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Lee Bowyer exclusive: Things got so bad at Charlton we nearly ran out of balls – now we have owner who cares

Achain of broken promises, money that never arrived, boardroom chaos and the onset of a global pandemic nearly proved catastrophic for Charlton Athletic.

Lee Bowyer says the club “came within days of folding” before Danish businessman Thomas Sandgaard completed his takeover at the Valley in September.

In an exclusive interview with Standard Sport, Bowyer has lifted the lid on a turbulent year for Charlton and gone into extraordinary detail about how bad the situation got behind the scenes.

He has revealed money was so tight that Charlton almost ran out of footballs at their training ground and players deferred wages to stop the club going into administration.

An acrimonious and very public ownership crisis eventually took its toll last season and, despite Bowyer’s best efforts, the Addicks were relegated from the Championship.

But things are looking much better for Charlton now and, for the first time in years, there is genuine optimism around the south London club about the future.  

Sandgaard has finally brought some stability after some turbulent years under Roland Duchatelet and then East Street Investments in its different guises. He has ambitious plans to get Charlton back in the Premier League, has vowed to invest to rebuild the club and has even spoken to Bowyer about dreams of reaching Europe.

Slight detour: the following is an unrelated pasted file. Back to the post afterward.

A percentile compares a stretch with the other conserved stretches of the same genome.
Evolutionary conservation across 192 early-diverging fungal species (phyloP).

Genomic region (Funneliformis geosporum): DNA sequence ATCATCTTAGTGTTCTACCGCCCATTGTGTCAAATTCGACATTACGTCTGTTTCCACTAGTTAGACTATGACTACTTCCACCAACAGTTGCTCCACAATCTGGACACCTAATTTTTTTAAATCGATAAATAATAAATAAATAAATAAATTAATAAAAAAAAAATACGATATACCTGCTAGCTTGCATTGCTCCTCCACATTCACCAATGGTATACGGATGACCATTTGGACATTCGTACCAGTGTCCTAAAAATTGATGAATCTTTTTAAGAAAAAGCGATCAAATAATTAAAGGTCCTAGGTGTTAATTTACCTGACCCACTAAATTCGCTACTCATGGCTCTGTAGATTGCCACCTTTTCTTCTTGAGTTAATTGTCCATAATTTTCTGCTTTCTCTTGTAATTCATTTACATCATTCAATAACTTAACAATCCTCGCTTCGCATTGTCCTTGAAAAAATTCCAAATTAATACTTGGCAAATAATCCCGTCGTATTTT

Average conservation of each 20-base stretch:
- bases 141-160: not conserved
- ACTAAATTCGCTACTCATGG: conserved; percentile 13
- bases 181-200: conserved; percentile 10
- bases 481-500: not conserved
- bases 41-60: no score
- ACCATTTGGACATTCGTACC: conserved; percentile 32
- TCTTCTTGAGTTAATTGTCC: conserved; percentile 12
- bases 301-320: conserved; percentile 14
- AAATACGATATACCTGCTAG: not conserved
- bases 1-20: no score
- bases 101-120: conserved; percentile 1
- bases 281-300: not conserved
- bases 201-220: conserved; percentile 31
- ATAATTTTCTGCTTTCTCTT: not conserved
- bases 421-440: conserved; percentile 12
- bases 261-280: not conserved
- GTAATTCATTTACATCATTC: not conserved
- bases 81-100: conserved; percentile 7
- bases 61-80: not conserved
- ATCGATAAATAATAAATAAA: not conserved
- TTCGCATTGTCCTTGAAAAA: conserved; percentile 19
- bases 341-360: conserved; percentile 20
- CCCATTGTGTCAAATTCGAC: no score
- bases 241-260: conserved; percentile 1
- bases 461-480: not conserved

<img src="https://static.standard.co.uk/2020/11/20/12/newFile-5.jpg?width=2753" alt="<p>New Addicks owner Thomas Sandgaard 

Bowyer continues to do an impressive job and, no longer shackled by off-field turmoil or a transfer ban, has guided the Addicks to six wins in a row in League One.

“Thomas could not have come at a better time,” says Bowyer. “He told me himself that we came within days of folding, we were gone.

“There have been some tough times. The thing that disappointed me the most with everything that happened before was being promised the world, being told there was going to be money to spend and then it went the complete opposite way. I got made to believe everything was going to be good and the club was going to move forward, but it did not work out like that. I found it tough to take.  

“It was not right. Not just for myself, I felt for everybody at the club and the fans because there are a lot of people who care about this club. We were at the stage where we were in big, big trouble where we were struggling to pay wages. It is the players’ livelihoods. We have got fans who care. You are affecting a hell of a lot of people by saying one thing and doing another. You are messing around with people’s lives.  

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